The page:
Moving Inspiration into Story Muscle

Ideas and inspiration are flitting, flirting sparks of energy. Spontaneously they rush in front of us in a creative spurt, feeling like clear rush of energy. Sara Gruen was entranced while looking at a photo of a depression era circus when she got the idea for Like Water for Elephants. Elmore Leonard was galvanized to create U.S. Marshall Karen Sisco from a photograph of a real-life marshall.

Ideas must be captured, gazed at, recorded and exercised when they develop. Elusive as a a butterfly, they must be caught with the practical net of work before they are real. There isn’t one way to turn a spark of inspiration into the emotional energy that gives the writer a story he wants to write, plus the blessed understanding of how to begin to write.

Through a time of simmering, seething incubation the idea will either gather, swell and grow into a substance like a half remembered dream, or it will lose its trail, dissipate, and never form heart or soul. Emotional muscle of developing story, building its characters, plot, and reasoning hidden in the words takes attention and time.

Driving by a Greyhound bus on the interstate at eighty miles an hour can provide the spark of, “What a great story.” It is noting the feeling of looking at a Greyhound bus, its state license plate, and not being able to see inside the darkened windows. That night it is built while perhaps eating a soggy hamburger at a roadside inn and noticing an old man who would have a difficult time riding cross country on a Greyhound. It is seeing the half-realized scene of his shadowy figure limping down the bus’s aisle holding a locked box, that when he drops it by his feet, thuds like meat hitting a counter. Finishing your hamburger and lost in vaporous thought, you imagine an eight year old Asian child’s stare that is so intense the bus driver turns around and also sees a woman sitting in row three. In her throaty voice sounding like a hammer breaking coal, she is telling a man trying to read of fleeing from her murderous husband.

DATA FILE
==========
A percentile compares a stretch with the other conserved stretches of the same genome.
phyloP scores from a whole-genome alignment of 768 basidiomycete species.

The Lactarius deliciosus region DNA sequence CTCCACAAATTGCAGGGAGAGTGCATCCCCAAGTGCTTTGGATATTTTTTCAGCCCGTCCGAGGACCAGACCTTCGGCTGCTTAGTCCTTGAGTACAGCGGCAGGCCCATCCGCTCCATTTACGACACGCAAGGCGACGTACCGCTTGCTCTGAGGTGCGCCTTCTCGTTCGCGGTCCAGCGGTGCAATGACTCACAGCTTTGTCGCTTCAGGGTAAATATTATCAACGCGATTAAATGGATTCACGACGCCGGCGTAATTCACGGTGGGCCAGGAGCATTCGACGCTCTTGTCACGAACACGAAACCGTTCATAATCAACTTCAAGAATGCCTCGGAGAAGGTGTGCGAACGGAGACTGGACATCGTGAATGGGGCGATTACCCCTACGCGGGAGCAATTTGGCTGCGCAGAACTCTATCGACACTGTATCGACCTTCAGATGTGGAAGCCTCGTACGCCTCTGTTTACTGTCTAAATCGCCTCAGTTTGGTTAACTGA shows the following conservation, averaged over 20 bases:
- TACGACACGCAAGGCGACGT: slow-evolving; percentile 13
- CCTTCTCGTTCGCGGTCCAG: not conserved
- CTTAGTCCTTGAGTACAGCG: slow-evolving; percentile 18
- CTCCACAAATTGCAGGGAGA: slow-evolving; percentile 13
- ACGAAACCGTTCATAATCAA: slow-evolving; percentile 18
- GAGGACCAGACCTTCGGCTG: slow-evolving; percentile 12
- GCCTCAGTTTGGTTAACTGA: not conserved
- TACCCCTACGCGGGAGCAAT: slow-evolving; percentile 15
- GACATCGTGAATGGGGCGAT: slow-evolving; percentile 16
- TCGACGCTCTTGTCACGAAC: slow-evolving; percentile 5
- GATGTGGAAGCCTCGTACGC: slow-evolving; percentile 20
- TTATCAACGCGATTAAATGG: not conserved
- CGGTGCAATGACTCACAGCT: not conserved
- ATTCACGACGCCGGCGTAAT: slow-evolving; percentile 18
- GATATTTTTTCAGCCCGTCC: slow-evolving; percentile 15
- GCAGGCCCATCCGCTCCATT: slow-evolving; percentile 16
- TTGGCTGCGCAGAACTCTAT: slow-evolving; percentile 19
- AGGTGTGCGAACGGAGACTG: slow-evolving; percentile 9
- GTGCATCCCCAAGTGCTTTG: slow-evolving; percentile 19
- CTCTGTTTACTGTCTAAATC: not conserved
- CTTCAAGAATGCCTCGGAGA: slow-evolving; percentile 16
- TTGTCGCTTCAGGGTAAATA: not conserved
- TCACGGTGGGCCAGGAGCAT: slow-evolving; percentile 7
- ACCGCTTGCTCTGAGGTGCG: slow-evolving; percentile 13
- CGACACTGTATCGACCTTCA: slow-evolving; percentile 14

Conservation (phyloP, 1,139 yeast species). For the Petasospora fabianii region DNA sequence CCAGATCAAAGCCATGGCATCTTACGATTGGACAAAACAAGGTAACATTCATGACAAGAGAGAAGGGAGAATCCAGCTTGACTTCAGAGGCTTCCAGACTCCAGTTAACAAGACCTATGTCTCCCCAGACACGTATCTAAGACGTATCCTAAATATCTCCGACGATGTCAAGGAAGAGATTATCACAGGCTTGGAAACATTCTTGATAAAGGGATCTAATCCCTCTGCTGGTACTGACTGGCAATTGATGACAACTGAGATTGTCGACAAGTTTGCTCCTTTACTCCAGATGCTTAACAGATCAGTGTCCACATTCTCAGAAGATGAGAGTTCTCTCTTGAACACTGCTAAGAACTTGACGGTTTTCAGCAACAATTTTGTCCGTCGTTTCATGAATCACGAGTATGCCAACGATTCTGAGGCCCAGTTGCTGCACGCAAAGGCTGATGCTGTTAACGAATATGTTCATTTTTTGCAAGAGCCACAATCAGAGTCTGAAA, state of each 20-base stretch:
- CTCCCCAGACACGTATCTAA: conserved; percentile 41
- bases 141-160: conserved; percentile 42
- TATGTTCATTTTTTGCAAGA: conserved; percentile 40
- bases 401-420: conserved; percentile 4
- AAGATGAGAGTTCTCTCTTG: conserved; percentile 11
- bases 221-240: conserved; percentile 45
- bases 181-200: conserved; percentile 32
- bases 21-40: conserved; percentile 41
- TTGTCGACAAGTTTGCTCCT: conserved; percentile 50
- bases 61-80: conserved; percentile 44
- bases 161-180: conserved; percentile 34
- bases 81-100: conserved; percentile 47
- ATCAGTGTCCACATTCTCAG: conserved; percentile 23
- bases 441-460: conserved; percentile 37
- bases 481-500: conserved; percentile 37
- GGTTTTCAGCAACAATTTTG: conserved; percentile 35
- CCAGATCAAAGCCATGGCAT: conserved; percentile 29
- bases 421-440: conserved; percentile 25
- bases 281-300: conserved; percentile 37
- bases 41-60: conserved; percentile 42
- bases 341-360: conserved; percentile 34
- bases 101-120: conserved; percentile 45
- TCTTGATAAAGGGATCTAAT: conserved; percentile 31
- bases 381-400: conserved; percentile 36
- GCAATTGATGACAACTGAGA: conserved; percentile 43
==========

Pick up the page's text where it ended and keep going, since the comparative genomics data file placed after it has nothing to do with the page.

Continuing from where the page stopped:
Unsteadily, the story is rising from creativity’s maelstrom. Every writer will handle the story in a different way. Process is not as important as effort, follow-through, deepening observation, and revisions. For an initial inspiration or idea to become real it needs time, attention, and understanding to edge out of the writer and onto the page.

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